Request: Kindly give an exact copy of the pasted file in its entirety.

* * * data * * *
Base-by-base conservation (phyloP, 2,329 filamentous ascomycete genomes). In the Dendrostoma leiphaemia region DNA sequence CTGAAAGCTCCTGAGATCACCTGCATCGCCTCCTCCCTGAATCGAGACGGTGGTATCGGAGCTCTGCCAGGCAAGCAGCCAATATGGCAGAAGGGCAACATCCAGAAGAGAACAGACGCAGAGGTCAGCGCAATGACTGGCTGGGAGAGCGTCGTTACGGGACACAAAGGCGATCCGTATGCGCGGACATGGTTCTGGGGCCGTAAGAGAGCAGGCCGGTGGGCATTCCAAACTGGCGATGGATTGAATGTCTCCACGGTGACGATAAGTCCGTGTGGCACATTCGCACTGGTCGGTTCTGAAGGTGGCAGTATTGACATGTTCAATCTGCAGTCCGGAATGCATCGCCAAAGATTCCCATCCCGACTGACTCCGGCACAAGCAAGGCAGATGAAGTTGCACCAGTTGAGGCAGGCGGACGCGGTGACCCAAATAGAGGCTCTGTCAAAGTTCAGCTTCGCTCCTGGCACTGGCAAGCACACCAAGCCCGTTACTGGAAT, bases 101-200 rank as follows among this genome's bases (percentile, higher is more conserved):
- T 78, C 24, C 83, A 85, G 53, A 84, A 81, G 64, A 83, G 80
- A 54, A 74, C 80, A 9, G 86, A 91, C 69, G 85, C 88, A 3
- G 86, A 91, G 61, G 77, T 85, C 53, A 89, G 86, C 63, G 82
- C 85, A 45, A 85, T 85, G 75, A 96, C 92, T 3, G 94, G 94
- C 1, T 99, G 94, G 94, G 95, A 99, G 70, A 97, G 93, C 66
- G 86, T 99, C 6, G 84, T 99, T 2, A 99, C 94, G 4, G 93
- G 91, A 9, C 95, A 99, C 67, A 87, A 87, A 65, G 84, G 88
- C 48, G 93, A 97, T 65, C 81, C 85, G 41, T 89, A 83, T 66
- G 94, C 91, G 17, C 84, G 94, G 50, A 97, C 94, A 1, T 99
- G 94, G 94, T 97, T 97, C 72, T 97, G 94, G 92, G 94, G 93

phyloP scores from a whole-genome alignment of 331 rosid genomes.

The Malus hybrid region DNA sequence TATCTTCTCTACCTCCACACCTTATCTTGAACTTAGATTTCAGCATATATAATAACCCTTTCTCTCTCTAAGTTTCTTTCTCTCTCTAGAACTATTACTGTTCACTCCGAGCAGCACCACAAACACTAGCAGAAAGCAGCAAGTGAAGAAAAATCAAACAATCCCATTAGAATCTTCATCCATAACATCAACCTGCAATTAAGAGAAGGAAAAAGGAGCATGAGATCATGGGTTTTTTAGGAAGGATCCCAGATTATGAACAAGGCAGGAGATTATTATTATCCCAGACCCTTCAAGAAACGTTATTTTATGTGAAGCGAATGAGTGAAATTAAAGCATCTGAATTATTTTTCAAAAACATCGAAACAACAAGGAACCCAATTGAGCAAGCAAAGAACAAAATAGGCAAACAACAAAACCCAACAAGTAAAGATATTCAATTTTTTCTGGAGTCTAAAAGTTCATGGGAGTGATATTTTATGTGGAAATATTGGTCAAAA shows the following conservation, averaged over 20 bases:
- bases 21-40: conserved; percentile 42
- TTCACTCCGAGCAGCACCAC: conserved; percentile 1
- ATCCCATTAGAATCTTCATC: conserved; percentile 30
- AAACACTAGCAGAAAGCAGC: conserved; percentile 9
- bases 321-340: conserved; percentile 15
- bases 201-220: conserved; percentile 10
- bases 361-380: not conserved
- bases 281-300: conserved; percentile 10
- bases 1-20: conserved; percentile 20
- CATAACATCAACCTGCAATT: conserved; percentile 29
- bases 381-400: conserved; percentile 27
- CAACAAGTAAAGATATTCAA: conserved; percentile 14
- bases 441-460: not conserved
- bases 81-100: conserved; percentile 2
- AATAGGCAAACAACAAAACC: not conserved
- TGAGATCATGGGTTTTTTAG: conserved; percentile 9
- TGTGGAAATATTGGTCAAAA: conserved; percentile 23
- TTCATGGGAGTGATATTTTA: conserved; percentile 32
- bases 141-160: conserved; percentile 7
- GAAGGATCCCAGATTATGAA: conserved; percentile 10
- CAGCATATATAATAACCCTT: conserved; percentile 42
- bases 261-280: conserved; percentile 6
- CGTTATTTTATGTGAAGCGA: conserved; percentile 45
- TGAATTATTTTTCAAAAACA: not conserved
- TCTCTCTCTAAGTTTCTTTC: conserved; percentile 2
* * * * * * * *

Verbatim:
Base-by-base conservation (phyloP, 2,329 filamentous ascomycete genomes). In the Dendrostoma leiphaemia region DNA sequence CTGAAAGCTCCTGAGATCACCTGCATCGCCTCCTCCCTGAATCGAGACGGTGGTATCGGAGCTCTGCCAGGCAAGCAGCCAATATGGCAGAAGGGCAACATCCAGAAGAGAACAGACGCAGAGGTCAGCGCAATGACTGGCTGGGAGAGCGTCGTTACGGGACACAAAGGCGATCCGTATGCGCGGACATGGTTCTGGGGCCGTAAGAGAGCAGGCCGGTGGGCATTCCAAACTGGCGATGGATTGAATGTCTCCACGGTGACGATAAGTCCGTGTGGCACATTCGCACTGGTCGGTTCTGAAGGTGGCAGTATTGACATGTTCAATCTGCAGTCCGGAATGCATCGCCAAAGATTCCCATCCCGACTGACTCCGGCACAAGCAAGGCAGATGAAGTTGCACCAGTTGAGGCAGGCGGACGCGGTGACCCAAATAGAGGCTCTGTCAAAGTTCAGCTTCGCTCCTGGCACTGGCAAGCACACCAAGCCCGTTACTGGAAT, bases 101-200 rank as follows among this genome's bases (percentile, higher is more conserved):
- T 78, C 24, C 83, A 85, G 53, A 84, A 81, G 64, A 83, G 80
- A 54, A 74, C 80, A 9, G 86, A 91, C 69, G 85, C 88, A 3
- G 86, A 91, G 61, G 77, T 85, C 53, A 89, G 86, C 63, G 82
- C 85, A 45, A 85, T 85, G 75, A 96, C 92, T 3, G 94, G 94
- C 1, T 99, G 94, G 94, G 95, A 99, G 70, A 97, G 93, C 66
- G 86, T 99, C 6, G 84, T 99, T 2, A 99, C 94, G 4, G 93
- G 91, A 9, C 95, A 99, C 67, A 87, A 87, A 65, G 84, G 88
- C 48, G 93, A 97, T 65, C 81, C 85, G 41, T 89, A 83, T 66
- G 94, C 91, G 17, C 84, G 94, G 50, A 97, C 94, A 1, T 99
- G 94, G 94, T 97, T 97, C 72, T 97, G 94, G 92, G 94, G 93

phyloP scores from a whole-genome alignment of 331 rosid genomes.

The Malus hybrid region DNA sequence TATCTTCTCTACCTCCACACCTTATCTTGAACTTAGATTTCAGCATATATAATAACCCTTTCTCTCTCTAAGTTTCTTTCTCTCTCTAGAACTATTACTGTTCACTCCGAGCAGCACCACAAACACTAGCAGAAAGCAGCAAGTGAAGAAAAATCAAACAATCCCATTAGAATCTTCATCCATAACATCAACCTGCAATTAAGAGAAGGAAAAAGGAGCATGAGATCATGGGTTTTTTAGGAAGGATCCCAGATTATGAACAAGGCAGGAGATTATTATTATCCCAGACCCTTCAAGAAACGTTATTTTATGTGAAGCGAATGAGTGAAATTAAAGCATCTGAATTATTTTTCAAAAACATCGAAACAACAAGGAACCCAATTGAGCAAGCAAAGAACAAAATAGGCAAACAACAAAACCCAACAAGTAAAGATATTCAATTTTTTCTGGAGTCTAAAAGTTCATGGGAGTGATATTTTATGTGGAAATATTGGTCAAAA shows the following conservation, averaged over 20 bases:
- bases 21-40: conserved; percentile 42
- TTCACTCCGAGCAGCACCAC: conserved; percentile 1
- ATCCCATTAGAATCTTCATC: conserved; percentile 30
- AAACACTAGCAGAAAGCAGC: conserved; percentile 9
- bases 321-340: conserved; percentile 15
- bases 201-220: conserved; percentile 10
- bases 361-380: not conserved
- bases 281-300: conserved; percentile 10
- bases 1-20: conserved; percentile 20
- CATAACATCAACCTGCAATT: conserved; percentile 29
- bases 381-400: conserved; percentile 27
- CAACAAGTAAAGATATTCAA: conserved; percentile 14
- bases 441-460: not conserved
- bases 81-100: conserved; percentile 2
- AATAGGCAAACAACAAAACC: not conserved
- TGAGATCATGGGTTTTTTAG: conserved; percentile 9
- TGTGGAAATATTGGTCAAAA: conserved; percentile 23
- TTCATGGGAGTGATATTTTA: conserved; percentile 32
- bases 141-160: conserved; percentile 7
- GAAGGATCCCAGATTATGAA: conserved; percentile 10
- CAGCATATATAATAACCCTT: conserved; percentile 42
- bases 261-280: conserved; percentile 6
- CGTTATTTTATGTGAAGCGA: conserved; percentile 45
- TGAATTATTTTTCAAAAACA: not conserved
- TCTCTCTCTAAGTTTCTTTC: conserved; percentile 2